Visigothic script


Visigothic script was a type of medieval script that originated in the Visigothic kingdom in Hispania (the Iberian Peninsula, modern Spain and Portugal). Its more limiting alternative designations littera toletana and littera mozarabica associate it with scriptoria specifically in Toledo and with Mozarabic culture more generally, respectively.

Alphabet in Visigothic script.

The script, which exists in book-hand and cursive versions, was used from approximately the late seventh century until the thirteenth century, mostly in Visigothic Iberia but also somewhat in southern France. It was perfected in the 9th–11th centuries and declined afterwards. It developed from uncial script, and shares many features of uncial, especially an uncial form of the letter ⟨g⟩.

Evolution from Visigothic Zet ⟨Ꝣ⟩ to modern ⟨Ç⟩.

Other features of the script include an open-top ⟨a⟩ (very similar to the letter ⟨u⟩), similar shapes for the letters ⟨r⟩ and ⟨s⟩, and a long letter ⟨i⟩ resembling the modern letter ⟨l⟩. There are two forms of the letter ⟨d⟩, one with a straight vertical ascender and another with an ascender slanting towards the left. The top stroke of the letter ⟨t⟩, by itself, has a hook curving to the left; ⟨t⟩ also has a number of other forms when used in ligatures, and there are two different ligatures for the two sounds of ⟨ti⟩ (“hard” or unassibilated and "soft" or sibilated) as spoken in Hispano-Latin during this period. The letters ⟨e⟩ and ⟨r⟩ also have many different forms when written in ligature. Of particular interest is the special Visigothic z ⟨ꝣ⟩, which, after adoption into Carolingian handwriting, eventually transformed into the c-cedilla ⟨ç⟩.

Folio 2r of the Chronicle of 754.

From the standard script, a capital-letter display script was developed, with long slender forms. There was also a cursive form that was used for charters and non-religious writings, which had northern ("Leonese") and southern ("Mozarabic") forms. The Leonese cursive was used in the Christian north, and the Mozarabic was used by Christians living in the Muslim south. The cursive forms were probably influenced by Roman cursive, brought to Iberia from North Africa.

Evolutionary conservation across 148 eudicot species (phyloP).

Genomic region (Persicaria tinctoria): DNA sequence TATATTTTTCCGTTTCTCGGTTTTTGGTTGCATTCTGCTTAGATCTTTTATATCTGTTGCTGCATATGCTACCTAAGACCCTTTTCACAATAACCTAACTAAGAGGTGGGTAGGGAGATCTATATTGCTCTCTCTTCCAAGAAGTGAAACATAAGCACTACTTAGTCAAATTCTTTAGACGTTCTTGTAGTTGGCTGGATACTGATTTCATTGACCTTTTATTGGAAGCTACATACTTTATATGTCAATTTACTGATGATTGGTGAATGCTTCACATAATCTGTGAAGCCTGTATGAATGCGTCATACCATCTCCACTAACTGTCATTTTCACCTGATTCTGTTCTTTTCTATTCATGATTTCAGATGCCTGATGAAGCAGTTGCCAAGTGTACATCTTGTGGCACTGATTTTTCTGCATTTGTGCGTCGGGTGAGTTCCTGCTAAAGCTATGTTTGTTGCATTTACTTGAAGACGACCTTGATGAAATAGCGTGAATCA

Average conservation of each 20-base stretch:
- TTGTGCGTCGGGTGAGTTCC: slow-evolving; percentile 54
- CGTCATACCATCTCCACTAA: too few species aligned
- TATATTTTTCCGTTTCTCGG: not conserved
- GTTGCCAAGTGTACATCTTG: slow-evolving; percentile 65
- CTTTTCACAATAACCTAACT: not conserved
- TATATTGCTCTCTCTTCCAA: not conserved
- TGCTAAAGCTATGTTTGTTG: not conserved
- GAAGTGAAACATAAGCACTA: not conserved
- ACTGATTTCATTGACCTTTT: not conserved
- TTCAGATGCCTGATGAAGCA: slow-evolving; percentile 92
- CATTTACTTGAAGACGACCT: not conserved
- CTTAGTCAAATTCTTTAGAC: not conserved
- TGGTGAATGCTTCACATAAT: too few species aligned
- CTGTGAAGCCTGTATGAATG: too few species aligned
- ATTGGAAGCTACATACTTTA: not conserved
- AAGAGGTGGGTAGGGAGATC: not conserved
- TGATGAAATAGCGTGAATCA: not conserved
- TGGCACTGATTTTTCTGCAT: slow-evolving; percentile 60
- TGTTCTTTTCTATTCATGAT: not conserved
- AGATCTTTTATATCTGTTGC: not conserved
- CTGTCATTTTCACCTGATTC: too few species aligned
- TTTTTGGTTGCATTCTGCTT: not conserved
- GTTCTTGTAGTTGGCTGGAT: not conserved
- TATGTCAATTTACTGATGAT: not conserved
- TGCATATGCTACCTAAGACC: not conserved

Visigothic script has many similarities with Beneventan script and Merovingian script.

Character information
Preview Ç ç
Encodings decimal hex dec hex dec hex dec hex
Unicode 42850 U+A762 42851 U+A763 199 U+00C7 231 U+00E7
UTF-8 234 157 162 EA 9D A2 234 157 163 EA 9D A3 195 135 C3 87 195 167 C3 A7
Numeric character reference Ꝣ Ꝣ ꝣ ꝣ Ç Ç ç ç
Named character reference Ç ç

See alsoEdit

Further readingEdit

  • 'Fonts for Latin Paleography: User's Manual. 5th edition' A manual of Latin paleography; a comprehensive PDF file containing 82 pages profusely illustrated, 2 January 2017).
  • Littera Visigothica, blog specialized in Visigothic script
  • Visigothic Minuscule on Medieval Writing
  • Muñoz y Rivero, Jesús (1919). Paleografía visigoda: método teórico-práctico para aprender a leer los códices y documentos españoles de los siglos V al XII; obra ilustrada con 45 láminas dibujadas por el autor (Visigothic Paleography: A Theoretical-Practical Method for Learning to Read Spanish Codices and Documents from the 5th to 11th centuries; Illustrated with 45 Figures Drawn by the Author) (in Spanish). Madrid: D. Jorro.
  • Alturo Perucho, Jesús (2004). "La escritura visigótica. Estado de la cuestión". Archiv für Diplomatik (in Spanish). Viena (50): 347–386. ISSN 0066-6297.
  • del Camino Martínez, Mª del Carmen (1990). Los orígenes de la escritura visigótica. Actas del VIII Coloquio del Comité International de Paléographie Latine (in Spanish). Madrid-Toledo. pp. 29–37. ISBN 84-7094-111-9.
  • Díaz y Díaz, Manuel (1979). Libros y librerías en la Rioja altomedieval (in Spanish). Logroño: IER.
  • Díaz y Díaz, Manuel (1983). Códices visigóticos en la Monarquía leonesa. León: CSIC.
  • Millares Carlo, Agustín (1973). Consideraciones sobre la escritura visigótica cursiva. León.
  • Millares Carlo, Agustín; con la colaboración de José Manuel Ruiz Asencio (1983). Tratado de Paleografía Española (in Spanish). Madrid: Espasa Calpe. ISBN 84-239-4986-9.
  • Mundó, Anscari M. (1965). "La datación de los códices litúrgicos toledanos". Hispania Sacra (in Spanish). XVIII. ISSN 0018-215X.
  • Mundó, Anscari M.; Alturo Perucho, Jesús (1990). "La escritura de transición de la visgótica a la carolina en la Cataluña del siglo IX". Actas del VIII Coloquio del Comité International de Paléographie Latine (in Spanish). Madrid-Toledo: 131–138. ISBN 84-7094-111-9.
  • Núñez Contreras, Luis (1994). Manual de Paleografía (in Spanish). Madrid: Cátedra. ISBN 84-376-1245-4.
  • Rodríguez Díaz, Elena E. (2011). Die Mozaraber. Definitionen und Perspektiven der Forschung [Los manuscritos mozárabes: una encrucijada de culturas] (in German). Münster: Lit. ISBN 978-3-643-11117-3.
  • Selig, Maria; Frank, Barbara; Hartmann, Jörg (1993). Le passage à l'écrit des langues romanes (in French). Gunter Narr Verlag. ISBN 9783823342618.
  • Velázquez Soriano, Isabel (1989). Las pizarras visigodas. Edición crítica y estudio. Antigüedad y Cristianismo: Monografías históricas sobre la Antigüedad Tardía (in Spanish). Murcia: Universidad de Murcia. ISSN 0214-7165.